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Three Things: Cloud Edition

2011 June 13

On my wordy reference shelf sits The Extended Words: An Imaginary Dictionary, by Sid Gershgoren (Red Wing, MN: Red Dragonfly Press, 2009). It’s full of, yes, imaginary words and their imaginary definitions, complete with imaginary examples of use. Such as:

CHUNG /chung’/ Expletive. A signal for finality of one kind or another.  “[…] I remember clearly that, at the end of a stretched-out good hour of probing questions and answers (and the answers were not only on my father’s side, for I had good ones, too, and wide open they were), he simply said ‘chung‘ and shut off the light, and I lay in the dark with my thoughts and his hovering around me.” How and When to End It, a Manual of Style. Dorothy B. Truce and Gordon Starker Limits. 1931.

It’s a delightfully strange book, which is to say, right up my alley. But although “chung” is wonderful, the word that inspired today’s Three Things is another:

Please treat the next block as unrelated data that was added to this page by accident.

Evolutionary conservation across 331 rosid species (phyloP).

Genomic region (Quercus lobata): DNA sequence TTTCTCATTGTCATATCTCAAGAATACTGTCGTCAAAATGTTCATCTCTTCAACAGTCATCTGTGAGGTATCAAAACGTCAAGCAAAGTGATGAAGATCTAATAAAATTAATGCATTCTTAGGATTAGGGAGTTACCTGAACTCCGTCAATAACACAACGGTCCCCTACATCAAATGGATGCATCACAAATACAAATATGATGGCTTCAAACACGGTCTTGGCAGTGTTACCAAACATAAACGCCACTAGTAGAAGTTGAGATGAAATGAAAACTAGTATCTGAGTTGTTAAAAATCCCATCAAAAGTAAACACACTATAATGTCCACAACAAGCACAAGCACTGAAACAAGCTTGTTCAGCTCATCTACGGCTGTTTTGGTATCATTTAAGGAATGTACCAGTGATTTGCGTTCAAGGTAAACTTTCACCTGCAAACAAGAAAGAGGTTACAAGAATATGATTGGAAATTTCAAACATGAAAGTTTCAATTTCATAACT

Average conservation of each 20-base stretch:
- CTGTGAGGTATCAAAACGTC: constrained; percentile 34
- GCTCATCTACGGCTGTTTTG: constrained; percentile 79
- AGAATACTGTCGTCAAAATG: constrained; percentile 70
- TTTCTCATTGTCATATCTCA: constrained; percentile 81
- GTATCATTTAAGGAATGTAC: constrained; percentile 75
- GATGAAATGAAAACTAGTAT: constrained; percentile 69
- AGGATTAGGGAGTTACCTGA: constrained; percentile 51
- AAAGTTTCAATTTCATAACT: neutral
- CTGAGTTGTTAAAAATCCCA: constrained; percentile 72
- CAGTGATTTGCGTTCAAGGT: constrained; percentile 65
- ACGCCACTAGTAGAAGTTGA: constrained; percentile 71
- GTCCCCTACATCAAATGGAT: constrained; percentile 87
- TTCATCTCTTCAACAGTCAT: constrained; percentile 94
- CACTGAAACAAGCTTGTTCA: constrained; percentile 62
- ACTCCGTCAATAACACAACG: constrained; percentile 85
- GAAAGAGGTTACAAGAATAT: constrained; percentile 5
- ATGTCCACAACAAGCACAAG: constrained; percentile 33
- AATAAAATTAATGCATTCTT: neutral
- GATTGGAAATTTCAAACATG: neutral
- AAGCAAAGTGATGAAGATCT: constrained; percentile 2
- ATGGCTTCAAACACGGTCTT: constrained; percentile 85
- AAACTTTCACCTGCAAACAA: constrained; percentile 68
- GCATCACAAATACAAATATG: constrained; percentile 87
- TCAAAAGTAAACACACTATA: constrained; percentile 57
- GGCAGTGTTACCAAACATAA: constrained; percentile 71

LUWILLAWAY /lōō-wil’-a-wā/ n. The drift of clouds on summer afternoons and the resulting state of languorous identification produced by lying on one’s back and looking up at them for hours.  “He had shorn the sheep of their wool that morning and had finally, after much persuasion within himself, gone out to the long, rolling hills beyond the lake to lie in the grasses waving in the slight and delicate breezes and follow the strong luwillaway beyond himself, drifting bodiless over the immense, image-expanding earth.” Sleeve. Mary Adams Waysit. 1996.

Let’s write something that somehow includes luwillaway, shall we? Here are three properly dreamy cloudscapes to get you started.


Sharon Heiz, Vintage Clouds2, July 9, 2009. Via flickr.


rachelf13, clouds, January 25, 2009. Via flickr.


Jacob Gube, Cloud Texture 04, August 8, 2009. Via flickr.


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